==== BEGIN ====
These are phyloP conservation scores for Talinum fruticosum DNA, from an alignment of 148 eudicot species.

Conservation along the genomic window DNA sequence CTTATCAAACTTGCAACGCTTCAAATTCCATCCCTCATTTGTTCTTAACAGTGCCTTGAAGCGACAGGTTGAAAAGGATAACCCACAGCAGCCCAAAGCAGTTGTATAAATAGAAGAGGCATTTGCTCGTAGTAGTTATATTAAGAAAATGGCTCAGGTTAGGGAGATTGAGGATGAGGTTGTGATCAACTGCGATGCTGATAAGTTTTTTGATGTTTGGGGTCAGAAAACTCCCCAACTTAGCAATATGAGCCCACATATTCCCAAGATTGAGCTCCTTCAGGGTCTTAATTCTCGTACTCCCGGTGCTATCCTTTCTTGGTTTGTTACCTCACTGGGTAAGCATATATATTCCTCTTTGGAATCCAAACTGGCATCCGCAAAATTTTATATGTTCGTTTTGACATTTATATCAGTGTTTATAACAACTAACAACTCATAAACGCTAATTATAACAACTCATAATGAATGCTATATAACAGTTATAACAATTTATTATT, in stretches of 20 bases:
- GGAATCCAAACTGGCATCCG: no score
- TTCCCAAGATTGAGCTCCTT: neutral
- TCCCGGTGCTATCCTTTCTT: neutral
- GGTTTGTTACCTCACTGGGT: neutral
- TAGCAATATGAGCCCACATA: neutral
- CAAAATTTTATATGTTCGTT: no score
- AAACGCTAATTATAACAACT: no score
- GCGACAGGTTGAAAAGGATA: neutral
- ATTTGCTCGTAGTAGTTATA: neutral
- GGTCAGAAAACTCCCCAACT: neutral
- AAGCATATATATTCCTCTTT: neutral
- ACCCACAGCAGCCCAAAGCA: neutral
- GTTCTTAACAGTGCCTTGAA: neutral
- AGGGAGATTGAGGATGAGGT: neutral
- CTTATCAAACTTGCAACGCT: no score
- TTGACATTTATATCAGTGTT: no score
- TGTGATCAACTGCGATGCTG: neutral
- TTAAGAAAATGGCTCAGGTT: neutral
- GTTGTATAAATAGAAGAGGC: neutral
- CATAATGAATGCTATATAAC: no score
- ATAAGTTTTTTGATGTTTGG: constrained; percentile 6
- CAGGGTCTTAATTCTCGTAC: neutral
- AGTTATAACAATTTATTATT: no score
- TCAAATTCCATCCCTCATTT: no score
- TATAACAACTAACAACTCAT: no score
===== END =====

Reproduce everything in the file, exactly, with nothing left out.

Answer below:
These are phyloP conservation scores for Talinum fruticosum DNA, from an alignment of 148 eudicot species.

Conservation along the genomic window DNA sequence CTTATCAAACTTGCAACGCTTCAAATTCCATCCCTCATTTGTTCTTAACAGTGCCTTGAAGCGACAGGTTGAAAAGGATAACCCACAGCAGCCCAAAGCAGTTGTATAAATAGAAGAGGCATTTGCTCGTAGTAGTTATATTAAGAAAATGGCTCAGGTTAGGGAGATTGAGGATGAGGTTGTGATCAACTGCGATGCTGATAAGTTTTTTGATGTTTGGGGTCAGAAAACTCCCCAACTTAGCAATATGAGCCCACATATTCCCAAGATTGAGCTCCTTCAGGGTCTTAATTCTCGTACTCCCGGTGCTATCCTTTCTTGGTTTGTTACCTCACTGGGTAAGCATATATATTCCTCTTTGGAATCCAAACTGGCATCCGCAAAATTTTATATGTTCGTTTTGACATTTATATCAGTGTTTATAACAACTAACAACTCATAAACGCTAATTATAACAACTCATAATGAATGCTATATAACAGTTATAACAATTTATTATT, in stretches of 20 bases:
- GGAATCCAAACTGGCATCCG: no score
- TTCCCAAGATTGAGCTCCTT: neutral
- TCCCGGTGCTATCCTTTCTT: neutral
- GGTTTGTTACCTCACTGGGT: neutral
- TAGCAATATGAGCCCACATA: neutral
- CAAAATTTTATATGTTCGTT: no score
- AAACGCTAATTATAACAACT: no score
- GCGACAGGTTGAAAAGGATA: neutral
- ATTTGCTCGTAGTAGTTATA: neutral
- GGTCAGAAAACTCCCCAACT: neutral
- AAGCATATATATTCCTCTTT: neutral
- ACCCACAGCAGCCCAAAGCA: neutral
- GTTCTTAACAGTGCCTTGAA: neutral
- AGGGAGATTGAGGATGAGGT: neutral
- CTTATCAAACTTGCAACGCT: no score
- TTGACATTTATATCAGTGTT: no score
- TGTGATCAACTGCGATGCTG: neutral
- TTAAGAAAATGGCTCAGGTT: neutral
- GTTGTATAAATAGAAGAGGC: neutral
- CATAATGAATGCTATATAAC: no score
- ATAAGTTTTTTGATGTTTGG: constrained; percentile 6
- CAGGGTCTTAATTCTCGTAC: neutral
- AGTTATAACAATTTATTATT: no score
- TCAAATTCCATCCCTCATTT: no score
- TATAACAACTAACAACTCAT: no score